Saturday, 7 December 2013

Leftover turkey, Mexican style: enchiladas (with La Costeña Doña Chonita mole)



So a couple weeks ago it was Thanksgiving, and since I'm American I basically force my Scottish family to eat a big-ass traditional turkey dinner with me, even though we're going to have another one in less than a month.

(To be fair, I've never heard anyone in Scotland complain about getting two turkey dinners a year.)

But what do you do with your leftovers when you're also MexiGeek?

Well, for me, leftover turkey means only one thing: enmoladas!

Most Americans have heard of enchiladas. Even a fair few Brits have heard the word, though I have yet to see a proper enchilada served in the UK.

Well, "enchilada" means "(tortilla) smothered in chile sauce". But in Mexico you can smother a filled tortilla in anything.

If you smother it in bean sauce it's an enfrijolada. If you smother it in tomato sauce it's an entomatada. And if you smother it in mole it's an enmolada.

Of course, the purpose of a leftover dish is too be quick and easy. It should be pieced together with stuff you already have lying around.

In Mexico, you would always have tortillas to use up (enchiladas and their variations are usually made with stale tortillas briefly fried to "revive" them), and if it's the day after a holiday, there's a good chance you have some mole in the fridge as well.

This ain't necessarily the case outside Mexico.

One of the things I never shit like shut up about is how I made my own mole poblano one year. And I definitely did use the leftovers to make enmoladas.

But this year I had a little help from my friends at La Costeña, who sent me loads of awesome products from their Doña Chonita range, including mole poblano.

La Costeña is a well-known brand of Mexican food and ingredients. Unlike some brands, they are actually a Mexican company, and their core costumer base comprises Mexicans cooking in Mexico.

However, they have been expanding their international market, which is a great windfall for all of us, because of the high quality and authenticity of their products.

Two things from La Costeña I find indispensable throughout the year are their tinned tomatillos (essential when fresh ones are out of season) and their chipotles en adobo (my favourite brand; I cook with these a lot).

Their Doña Chonita range are ready-to-serve salsas, moles, etc, that you can just pour into a saucepan, heat up, and use.

So this mole, a leftover pack of tortillas and some shredded Thanksgiving turkey made for about the quickest enmoladas ever.

Seriously, this was the first time I ever plated up a Mexican dish less than 30 minutes after starting the prep.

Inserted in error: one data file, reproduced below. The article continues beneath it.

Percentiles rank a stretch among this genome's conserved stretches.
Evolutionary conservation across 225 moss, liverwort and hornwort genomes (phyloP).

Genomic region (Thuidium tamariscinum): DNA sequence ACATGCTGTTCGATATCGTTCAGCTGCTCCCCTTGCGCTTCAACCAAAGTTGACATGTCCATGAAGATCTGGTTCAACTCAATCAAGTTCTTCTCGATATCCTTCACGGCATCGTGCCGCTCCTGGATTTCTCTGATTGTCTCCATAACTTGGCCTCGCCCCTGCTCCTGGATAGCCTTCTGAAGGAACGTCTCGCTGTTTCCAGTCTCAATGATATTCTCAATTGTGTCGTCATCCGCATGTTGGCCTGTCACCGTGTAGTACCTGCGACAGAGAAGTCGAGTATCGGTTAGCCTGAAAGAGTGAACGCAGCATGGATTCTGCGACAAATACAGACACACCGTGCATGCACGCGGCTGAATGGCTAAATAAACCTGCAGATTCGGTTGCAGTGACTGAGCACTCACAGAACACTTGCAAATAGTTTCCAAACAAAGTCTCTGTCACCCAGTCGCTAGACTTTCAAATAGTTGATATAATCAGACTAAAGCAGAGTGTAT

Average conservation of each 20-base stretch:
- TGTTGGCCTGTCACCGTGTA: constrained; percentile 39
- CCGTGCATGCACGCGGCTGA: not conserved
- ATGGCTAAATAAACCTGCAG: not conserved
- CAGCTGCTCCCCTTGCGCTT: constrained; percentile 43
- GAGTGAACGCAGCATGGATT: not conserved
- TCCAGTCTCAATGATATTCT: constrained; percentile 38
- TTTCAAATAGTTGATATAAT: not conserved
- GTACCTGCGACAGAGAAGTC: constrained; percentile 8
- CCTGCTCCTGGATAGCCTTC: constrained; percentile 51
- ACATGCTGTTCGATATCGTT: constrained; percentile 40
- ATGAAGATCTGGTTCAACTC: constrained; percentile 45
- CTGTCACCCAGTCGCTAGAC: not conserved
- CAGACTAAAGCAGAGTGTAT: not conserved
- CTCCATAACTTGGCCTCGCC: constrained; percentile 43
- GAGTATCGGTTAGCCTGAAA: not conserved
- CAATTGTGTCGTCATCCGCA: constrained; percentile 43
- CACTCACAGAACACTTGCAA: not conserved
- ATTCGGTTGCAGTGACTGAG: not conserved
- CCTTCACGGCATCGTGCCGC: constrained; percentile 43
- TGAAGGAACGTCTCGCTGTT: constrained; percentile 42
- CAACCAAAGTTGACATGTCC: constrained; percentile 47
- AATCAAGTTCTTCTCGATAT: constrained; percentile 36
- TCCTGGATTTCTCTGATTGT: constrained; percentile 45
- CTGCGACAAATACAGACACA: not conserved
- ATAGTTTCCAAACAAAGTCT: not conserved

I put the oven on to 160° C fan, then opened the mole and began heating it over medium.

You want it warm, but don't burn this beautiful sauce. Keep an eye on it and stir frequently.


Then I shredded the turkey by hand and fried it in about 10 g of butter and a tablespoon of olive oil.

When the turkey read warm through I added just enough mole to the pan to coat the turkey completely.


Then I filled some tortillas with the turkey, rolled them up, put them in an oven-safe dish and covered with the rest of the mole.

Ten minutes in the oven and they were done. I topped them with crumbled queso fresco from Gringa Dairy before serving.


This is gringo-style cooking, but delicious none the less. (In Mexico you would fry corn tortillas, then dip them in mole before folding them around the turkey.)

The mole, which after all was the star of the dish, was excellent. It had a real depth of flavour that you could only really top by spending four days making your own from scratch.

A lot of non-Mexicans are unsure about mole because it famously contains chocolate (as well as 23 or more other ingredients).

Of course, mole looks like chocolate sauce because of its rich brown colour, but this mole doesn't taste overpoweringly of chocolate because it has such a good balance of its many ingredients. 

It also has a noticeable chile zing, which is important because the real stars of mole are the Holy Trinity of Chiles: anchos, mulatos, and pasillas.

I'm always an advocate of making your own mole, if you have four days and 23 ingredients handy, but most of us don't, besides which it's a good idea to try products like these so you can get an idea of what mole is supposed to taste like.

Anyway, although I made this after Thanksgiving, Christmas is coming up, and I reckon we're all getting pretty tired of turkey curry. Trust me, there's no substitute for turkey enmoladas